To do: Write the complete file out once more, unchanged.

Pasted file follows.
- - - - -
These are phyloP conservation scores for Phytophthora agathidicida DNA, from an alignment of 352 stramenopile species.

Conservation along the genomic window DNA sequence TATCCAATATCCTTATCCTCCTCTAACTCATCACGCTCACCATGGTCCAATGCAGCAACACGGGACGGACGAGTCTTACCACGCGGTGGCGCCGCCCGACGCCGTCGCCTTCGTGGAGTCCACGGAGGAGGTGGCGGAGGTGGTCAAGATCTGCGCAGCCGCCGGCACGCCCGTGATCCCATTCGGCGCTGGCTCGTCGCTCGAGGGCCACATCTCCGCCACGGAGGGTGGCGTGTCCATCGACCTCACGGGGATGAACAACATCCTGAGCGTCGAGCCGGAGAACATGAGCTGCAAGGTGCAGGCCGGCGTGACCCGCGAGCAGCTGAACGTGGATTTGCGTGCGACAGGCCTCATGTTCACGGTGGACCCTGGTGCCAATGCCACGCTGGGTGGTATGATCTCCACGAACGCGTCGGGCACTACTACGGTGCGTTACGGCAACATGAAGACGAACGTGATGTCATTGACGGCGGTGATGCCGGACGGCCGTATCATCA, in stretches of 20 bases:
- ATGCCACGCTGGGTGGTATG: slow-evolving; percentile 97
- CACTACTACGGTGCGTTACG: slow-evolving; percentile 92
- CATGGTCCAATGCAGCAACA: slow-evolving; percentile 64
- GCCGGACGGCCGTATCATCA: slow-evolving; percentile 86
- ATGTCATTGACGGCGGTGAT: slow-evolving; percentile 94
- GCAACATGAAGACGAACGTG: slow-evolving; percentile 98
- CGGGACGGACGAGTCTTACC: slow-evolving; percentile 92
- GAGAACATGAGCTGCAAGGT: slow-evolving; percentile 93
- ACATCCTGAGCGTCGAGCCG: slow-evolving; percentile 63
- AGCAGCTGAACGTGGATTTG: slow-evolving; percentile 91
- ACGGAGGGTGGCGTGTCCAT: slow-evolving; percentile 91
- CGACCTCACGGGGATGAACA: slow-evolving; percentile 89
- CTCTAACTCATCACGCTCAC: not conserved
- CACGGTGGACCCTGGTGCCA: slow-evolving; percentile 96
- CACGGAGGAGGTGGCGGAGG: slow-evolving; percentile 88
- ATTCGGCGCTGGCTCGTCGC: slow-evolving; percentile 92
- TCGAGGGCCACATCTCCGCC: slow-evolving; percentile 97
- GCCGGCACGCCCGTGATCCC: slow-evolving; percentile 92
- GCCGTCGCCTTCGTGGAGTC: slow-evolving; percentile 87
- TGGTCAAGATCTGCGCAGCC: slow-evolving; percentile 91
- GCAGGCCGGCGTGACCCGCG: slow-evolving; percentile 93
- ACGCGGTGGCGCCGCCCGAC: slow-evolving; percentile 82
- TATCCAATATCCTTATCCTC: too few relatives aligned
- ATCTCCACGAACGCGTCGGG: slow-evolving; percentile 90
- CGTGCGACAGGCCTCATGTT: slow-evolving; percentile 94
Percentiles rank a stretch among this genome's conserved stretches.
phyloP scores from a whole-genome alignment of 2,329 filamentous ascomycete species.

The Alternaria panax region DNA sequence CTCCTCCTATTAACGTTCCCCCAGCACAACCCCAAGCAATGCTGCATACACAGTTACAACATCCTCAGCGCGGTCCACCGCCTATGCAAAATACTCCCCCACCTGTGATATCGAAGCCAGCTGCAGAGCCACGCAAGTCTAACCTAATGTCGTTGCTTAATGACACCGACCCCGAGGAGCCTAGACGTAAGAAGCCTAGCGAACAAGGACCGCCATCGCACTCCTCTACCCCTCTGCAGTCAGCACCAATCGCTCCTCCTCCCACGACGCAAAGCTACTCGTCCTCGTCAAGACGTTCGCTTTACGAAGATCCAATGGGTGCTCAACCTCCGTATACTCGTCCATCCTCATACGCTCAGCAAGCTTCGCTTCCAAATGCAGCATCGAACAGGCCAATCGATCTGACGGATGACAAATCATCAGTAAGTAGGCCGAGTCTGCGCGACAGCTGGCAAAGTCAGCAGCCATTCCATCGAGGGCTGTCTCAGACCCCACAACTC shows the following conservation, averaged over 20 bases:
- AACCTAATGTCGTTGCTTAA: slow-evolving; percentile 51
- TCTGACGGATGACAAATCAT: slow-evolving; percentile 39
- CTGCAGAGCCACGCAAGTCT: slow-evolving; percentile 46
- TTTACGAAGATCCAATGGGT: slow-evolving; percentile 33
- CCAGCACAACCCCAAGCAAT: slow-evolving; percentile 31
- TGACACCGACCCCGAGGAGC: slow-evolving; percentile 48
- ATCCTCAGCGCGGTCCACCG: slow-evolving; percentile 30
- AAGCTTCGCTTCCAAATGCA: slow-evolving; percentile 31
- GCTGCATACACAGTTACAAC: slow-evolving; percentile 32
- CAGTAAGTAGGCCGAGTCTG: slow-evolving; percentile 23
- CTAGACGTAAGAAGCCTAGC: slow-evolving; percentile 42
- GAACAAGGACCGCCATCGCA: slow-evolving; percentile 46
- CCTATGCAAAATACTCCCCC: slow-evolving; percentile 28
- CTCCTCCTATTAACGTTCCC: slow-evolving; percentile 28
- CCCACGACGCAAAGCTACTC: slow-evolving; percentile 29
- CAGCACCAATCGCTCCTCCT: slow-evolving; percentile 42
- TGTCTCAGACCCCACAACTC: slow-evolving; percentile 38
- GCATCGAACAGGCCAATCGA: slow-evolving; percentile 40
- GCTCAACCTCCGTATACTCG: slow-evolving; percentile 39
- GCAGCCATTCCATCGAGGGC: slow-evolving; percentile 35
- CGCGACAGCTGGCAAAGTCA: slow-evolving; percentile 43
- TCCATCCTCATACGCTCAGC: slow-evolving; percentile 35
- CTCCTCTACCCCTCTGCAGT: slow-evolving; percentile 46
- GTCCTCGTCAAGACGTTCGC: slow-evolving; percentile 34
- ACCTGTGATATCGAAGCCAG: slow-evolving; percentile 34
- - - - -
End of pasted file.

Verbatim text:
These are phyloP conservation scores for Phytophthora agathidicida DNA, from an alignment of 352 stramenopile species.

Conservation along the genomic window DNA sequence TATCCAATATCCTTATCCTCCTCTAACTCATCACGCTCACCATGGTCCAATGCAGCAACACGGGACGGACGAGTCTTACCACGCGGTGGCGCCGCCCGACGCCGTCGCCTTCGTGGAGTCCACGGAGGAGGTGGCGGAGGTGGTCAAGATCTGCGCAGCCGCCGGCACGCCCGTGATCCCATTCGGCGCTGGCTCGTCGCTCGAGGGCCACATCTCCGCCACGGAGGGTGGCGTGTCCATCGACCTCACGGGGATGAACAACATCCTGAGCGTCGAGCCGGAGAACATGAGCTGCAAGGTGCAGGCCGGCGTGACCCGCGAGCAGCTGAACGTGGATTTGCGTGCGACAGGCCTCATGTTCACGGTGGACCCTGGTGCCAATGCCACGCTGGGTGGTATGATCTCCACGAACGCGTCGGGCACTACTACGGTGCGTTACGGCAACATGAAGACGAACGTGATGTCATTGACGGCGGTGATGCCGGACGGCCGTATCATCA, in stretches of 20 bases:
- ATGCCACGCTGGGTGGTATG: slow-evolving; percentile 97
- CACTACTACGGTGCGTTACG: slow-evolving; percentile 92
- CATGGTCCAATGCAGCAACA: slow-evolving; percentile 64
- GCCGGACGGCCGTATCATCA: slow-evolving; percentile 86
- ATGTCATTGACGGCGGTGAT: slow-evolving; percentile 94
- GCAACATGAAGACGAACGTG: slow-evolving; percentile 98
- CGGGACGGACGAGTCTTACC: slow-evolving; percentile 92
- GAGAACATGAGCTGCAAGGT: slow-evolving; percentile 93
- ACATCCTGAGCGTCGAGCCG: slow-evolving; percentile 63
- AGCAGCTGAACGTGGATTTG: slow-evolving; percentile 91
- ACGGAGGGTGGCGTGTCCAT: slow-evolving; percentile 91
- CGACCTCACGGGGATGAACA: slow-evolving; percentile 89
- CTCTAACTCATCACGCTCAC: not conserved
- CACGGTGGACCCTGGTGCCA: slow-evolving; percentile 96
- CACGGAGGAGGTGGCGGAGG: slow-evolving; percentile 88
- ATTCGGCGCTGGCTCGTCGC: slow-evolving; percentile 92
- TCGAGGGCCACATCTCCGCC: slow-evolving; percentile 97
- GCCGGCACGCCCGTGATCCC: slow-evolving; percentile 92
- GCCGTCGCCTTCGTGGAGTC: slow-evolving; percentile 87
- TGGTCAAGATCTGCGCAGCC: slow-evolving; percentile 91
- GCAGGCCGGCGTGACCCGCG: slow-evolving; percentile 93
- ACGCGGTGGCGCCGCCCGAC: slow-evolving; percentile 82
- TATCCAATATCCTTATCCTC: too few relatives aligned
- ATCTCCACGAACGCGTCGGG: slow-evolving; percentile 90
- CGTGCGACAGGCCTCATGTT: slow-evolving; percentile 94
Percentiles rank a stretch among this genome's conserved stretches.
phyloP scores from a whole-genome alignment of 2,329 filamentous ascomycete species.

The Alternaria panax region DNA sequence CTCCTCCTATTAACGTTCCCCCAGCACAACCCCAAGCAATGCTGCATACACAGTTACAACATCCTCAGCGCGGTCCACCGCCTATGCAAAATACTCCCCCACCTGTGATATCGAAGCCAGCTGCAGAGCCACGCAAGTCTAACCTAATGTCGTTGCTTAATGACACCGACCCCGAGGAGCCTAGACGTAAGAAGCCTAGCGAACAAGGACCGCCATCGCACTCCTCTACCCCTCTGCAGTCAGCACCAATCGCTCCTCCTCCCACGACGCAAAGCTACTCGTCCTCGTCAAGACGTTCGCTTTACGAAGATCCAATGGGTGCTCAACCTCCGTATACTCGTCCATCCTCATACGCTCAGCAAGCTTCGCTTCCAAATGCAGCATCGAACAGGCCAATCGATCTGACGGATGACAAATCATCAGTAAGTAGGCCGAGTCTGCGCGACAGCTGGCAAAGTCAGCAGCCATTCCATCGAGGGCTGTCTCAGACCCCACAACTC shows the following conservation, averaged over 20 bases:
- AACCTAATGTCGTTGCTTAA: slow-evolving; percentile 51
- TCTGACGGATGACAAATCAT: slow-evolving; percentile 39
- CTGCAGAGCCACGCAAGTCT: slow-evolving; percentile 46
- TTTACGAAGATCCAATGGGT: slow-evolving; percentile 33
- CCAGCACAACCCCAAGCAAT: slow-evolving; percentile 31
- TGACACCGACCCCGAGGAGC: slow-evolving; percentile 48
- ATCCTCAGCGCGGTCCACCG: slow-evolving; percentile 30
- AAGCTTCGCTTCCAAATGCA: slow-evolving; percentile 31
- GCTGCATACACAGTTACAAC: slow-evolving; percentile 32
- CAGTAAGTAGGCCGAGTCTG: slow-evolving; percentile 23
- CTAGACGTAAGAAGCCTAGC: slow-evolving; percentile 42
- GAACAAGGACCGCCATCGCA: slow-evolving; percentile 46
- CCTATGCAAAATACTCCCCC: slow-evolving; percentile 28
- CTCCTCCTATTAACGTTCCC: slow-evolving; percentile 28
- CCCACGACGCAAAGCTACTC: slow-evolving; percentile 29
- CAGCACCAATCGCTCCTCCT: slow-evolving; percentile 42
- TGTCTCAGACCCCACAACTC: slow-evolving; percentile 38
- GCATCGAACAGGCCAATCGA: slow-evolving; percentile 40
- GCTCAACCTCCGTATACTCG: slow-evolving; percentile 39
- GCAGCCATTCCATCGAGGGC: slow-evolving; percentile 35
- CGCGACAGCTGGCAAAGTCA: slow-evolving; percentile 43
- TCCATCCTCATACGCTCAGC: slow-evolving; percentile 35
- CTCCTCTACCCCTCTGCAGT: slow-evolving; percentile 46
- GTCCTCGTCAAGACGTTCGC: slow-evolving; percentile 34
- ACCTGTGATATCGAAGCCAG: slow-evolving; percentile 34